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The initial proponents of Decentralised Finance (“DeFi”) opined that DeFi, as opposed to Centralised Finance (“CeFi”), could innovate the financial system by providing easier methods of payments and other financial services. The reasoning was based on the notion that transactions without a centralised intermediary in the financial system entail a simpler economy with less regulatory burdens. In fact, the laws governing finance in Western countries (irrespective of their Common Law or Civilian Law traditions) are largely based on CeFi principles.

In May 2023, the European Systemic Risk Board (“ESRB”), an EU body under the European System of Financial Supervision, provided a short analysis on CeFi and said that: “CeFi refers to services that are run by centralised intermediaries. They are often the main access points between fiat currencies and [other] assets.”1

 The Malta Financial Services Authority (“MFSA”) defines DeFi by saying that: “DeFi is an emerging form of decentralised and autonomous financial services powered by smart contracts.”2 The MFSA elaborates that DeFi enables quasi-anonymous individuals to effortlessly access decentralized financial services, mirroring the functionalities of the traditional financial system while bypassing intermediaries.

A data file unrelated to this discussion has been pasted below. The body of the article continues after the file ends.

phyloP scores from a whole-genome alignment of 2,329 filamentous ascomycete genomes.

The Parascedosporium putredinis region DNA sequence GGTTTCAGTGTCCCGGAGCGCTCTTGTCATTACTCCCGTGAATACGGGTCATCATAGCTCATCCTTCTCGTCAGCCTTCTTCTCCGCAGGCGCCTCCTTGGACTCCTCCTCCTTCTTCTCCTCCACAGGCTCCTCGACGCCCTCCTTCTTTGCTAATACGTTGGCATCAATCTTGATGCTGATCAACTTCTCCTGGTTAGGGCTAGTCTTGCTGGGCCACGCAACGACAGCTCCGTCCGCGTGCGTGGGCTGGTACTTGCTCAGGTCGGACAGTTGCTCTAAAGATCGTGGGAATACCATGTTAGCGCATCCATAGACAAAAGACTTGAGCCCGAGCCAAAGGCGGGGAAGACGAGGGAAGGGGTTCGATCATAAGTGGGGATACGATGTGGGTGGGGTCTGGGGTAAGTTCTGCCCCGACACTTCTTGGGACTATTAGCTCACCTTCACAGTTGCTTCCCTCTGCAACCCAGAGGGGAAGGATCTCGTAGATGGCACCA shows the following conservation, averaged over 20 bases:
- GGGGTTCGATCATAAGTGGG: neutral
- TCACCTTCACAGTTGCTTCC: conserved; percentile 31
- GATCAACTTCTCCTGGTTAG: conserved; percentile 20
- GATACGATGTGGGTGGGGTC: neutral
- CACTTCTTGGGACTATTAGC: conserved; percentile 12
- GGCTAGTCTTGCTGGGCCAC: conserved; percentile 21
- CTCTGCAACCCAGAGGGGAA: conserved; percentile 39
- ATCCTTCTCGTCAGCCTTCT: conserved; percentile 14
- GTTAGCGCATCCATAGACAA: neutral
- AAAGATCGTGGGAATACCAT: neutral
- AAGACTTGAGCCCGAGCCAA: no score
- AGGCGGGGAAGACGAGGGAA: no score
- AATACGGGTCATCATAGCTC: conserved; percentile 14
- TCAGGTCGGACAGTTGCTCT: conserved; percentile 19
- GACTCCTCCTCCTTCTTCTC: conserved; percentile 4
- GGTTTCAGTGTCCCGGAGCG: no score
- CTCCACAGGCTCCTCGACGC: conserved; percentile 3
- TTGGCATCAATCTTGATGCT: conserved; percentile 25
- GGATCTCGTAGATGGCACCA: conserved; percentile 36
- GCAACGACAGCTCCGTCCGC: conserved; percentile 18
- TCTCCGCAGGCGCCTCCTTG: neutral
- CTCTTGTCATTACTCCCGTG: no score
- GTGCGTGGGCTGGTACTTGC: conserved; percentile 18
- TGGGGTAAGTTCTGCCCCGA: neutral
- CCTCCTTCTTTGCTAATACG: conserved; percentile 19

Whilst the differences between CeFi and DeFi might sound too technical and meaningless for the end-user, the legal underpinnings are contrasting. In DeFi, trading takes place “through decentralised peer-to-peer digital asset exchanges3 which gives less data to a centralised institution which might use such data for its own benefit. Moreover, the “non-custodial nature4 of such exchanges allows the investors/users to retain more control over their investment. Such flexibility is not given by operation of the law but through the inapplicability thereof.

The assumption that financial services can thrive in the absence of intermediaries oversimplifies the complexities of the financial ecosystem. The traditional CeFi model, which is highly intermediated, did not come into existence by chance; it evolved to fulfil certain essential roles and functions.